ABS-CBN News: New military chief eyes ‘regulating’ social media to combat radicalization. “The new head of the Armed Forces of the Philippines (AFP) said he was eyeing to ‘regulate’ social media, which he claims had become a platform used by terrorists in radicalizing and recruiting future members.”

Slator: Thai Mistranslation Shows Risk of Auto-Translating Social Media Content. “After a machine translation of a post from English into Thai about the King’s birthday proved offensive to the Thai monarchy, Facebook Thailand said it was deactivating auto-translate on Facebook and Instagram, revamping machine translation (MT) quality, and offering the Thai people its ‘profound apology.'”


Bleeping Computer: Newsletter plugin bugs let hackers inject backdoors on 300K sites. “The vulnerability was found in the Newsletter WordPress plugin that provides the tools needed to create responsive newsletter and email mail marketing campaigns on WordPress blogs using a visual composer. Newsletter has already been downloaded over 12 million times since it was added to the official WordPress plugin repository and is now installed on more than 300,000 sites.”


NiemanLab: A lesson in automated journalism: Bring back the humans. “It’s an important discovery not just for automation in fact-checking, but for similar efforts in other journalistic genres. We’ve found that artificial Intelligence is smart, but it’s not yet smart enough to make final decisions or avoid the robotic repetition that is an unfortunate trait of, um, robots. In the case of Squash, we need humans to make final decisions about which fact-checks to display on the screen. Our voice-to-text and matching algorithms are good — and getting better — but they’re not great. And sometimes they make some really bad matches. Like, comically bad.”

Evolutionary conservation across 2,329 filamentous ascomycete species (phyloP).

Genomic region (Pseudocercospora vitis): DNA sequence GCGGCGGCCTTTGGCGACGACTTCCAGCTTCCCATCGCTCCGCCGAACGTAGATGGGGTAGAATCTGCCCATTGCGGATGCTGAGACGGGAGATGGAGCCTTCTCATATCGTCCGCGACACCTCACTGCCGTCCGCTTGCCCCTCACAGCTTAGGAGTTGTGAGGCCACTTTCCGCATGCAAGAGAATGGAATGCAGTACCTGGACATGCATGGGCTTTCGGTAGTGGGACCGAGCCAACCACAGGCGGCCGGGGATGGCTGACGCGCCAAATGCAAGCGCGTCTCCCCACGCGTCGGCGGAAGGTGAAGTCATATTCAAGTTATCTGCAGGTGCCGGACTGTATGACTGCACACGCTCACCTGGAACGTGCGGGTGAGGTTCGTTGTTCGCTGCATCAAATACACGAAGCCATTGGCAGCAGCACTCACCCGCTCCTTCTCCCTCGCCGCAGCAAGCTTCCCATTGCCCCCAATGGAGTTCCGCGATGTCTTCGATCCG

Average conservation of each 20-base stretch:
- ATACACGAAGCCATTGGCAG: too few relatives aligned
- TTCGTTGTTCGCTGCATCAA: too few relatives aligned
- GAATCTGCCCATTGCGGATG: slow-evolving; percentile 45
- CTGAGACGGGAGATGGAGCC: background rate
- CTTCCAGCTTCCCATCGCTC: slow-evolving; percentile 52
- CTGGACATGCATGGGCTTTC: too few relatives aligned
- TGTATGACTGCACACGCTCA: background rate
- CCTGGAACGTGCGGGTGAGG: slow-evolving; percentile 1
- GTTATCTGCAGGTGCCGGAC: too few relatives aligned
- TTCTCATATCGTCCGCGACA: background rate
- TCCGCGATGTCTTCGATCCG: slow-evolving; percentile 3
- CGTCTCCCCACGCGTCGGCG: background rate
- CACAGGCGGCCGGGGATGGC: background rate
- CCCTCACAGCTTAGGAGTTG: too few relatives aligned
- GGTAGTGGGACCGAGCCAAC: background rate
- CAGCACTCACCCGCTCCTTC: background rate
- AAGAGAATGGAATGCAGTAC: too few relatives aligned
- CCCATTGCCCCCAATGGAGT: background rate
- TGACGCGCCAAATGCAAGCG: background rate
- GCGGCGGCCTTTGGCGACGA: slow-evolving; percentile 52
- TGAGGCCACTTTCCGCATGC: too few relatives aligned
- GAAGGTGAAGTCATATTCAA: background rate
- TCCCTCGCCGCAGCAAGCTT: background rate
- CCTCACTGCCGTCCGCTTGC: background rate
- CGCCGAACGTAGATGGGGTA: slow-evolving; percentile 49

NIST: How Automation and AI May Help Level the Playing Field for Women in Manufacturing. “Women make up about 29 percent of the manufacturing workforce despite filling 47 percent of the positions in the overall workforce, according to the Manufacturing Institute. While there have been periods of growth and decline, the dynamic is mostly unchanged since 1970, when women held 27 percent of the manufacturing jobs. But many experts say the growing adoption of automation and artificial intelligence (AI), combined with the critical need for knowledge-based workers, will create more opportunities for women in manufacturing.”

Deadline: AI centre stage in weird and wonderful take on Festival Fringe. “The researchers instructed the ImprovBot to repetitively mine the 100-word text descriptions of every show from 2011 to 2019, amounting to more than two million words. Online audiences will be allowed to interact with ImprovBot on Twitter that created the new shows based on previous fringe listings from 1pm on Friday, August 7. The bot will use this data to devise the world’s first AI-generated event blurbs for an imagined festival of comedy, plays, musicals, and cabaret.” Good morning, Internet…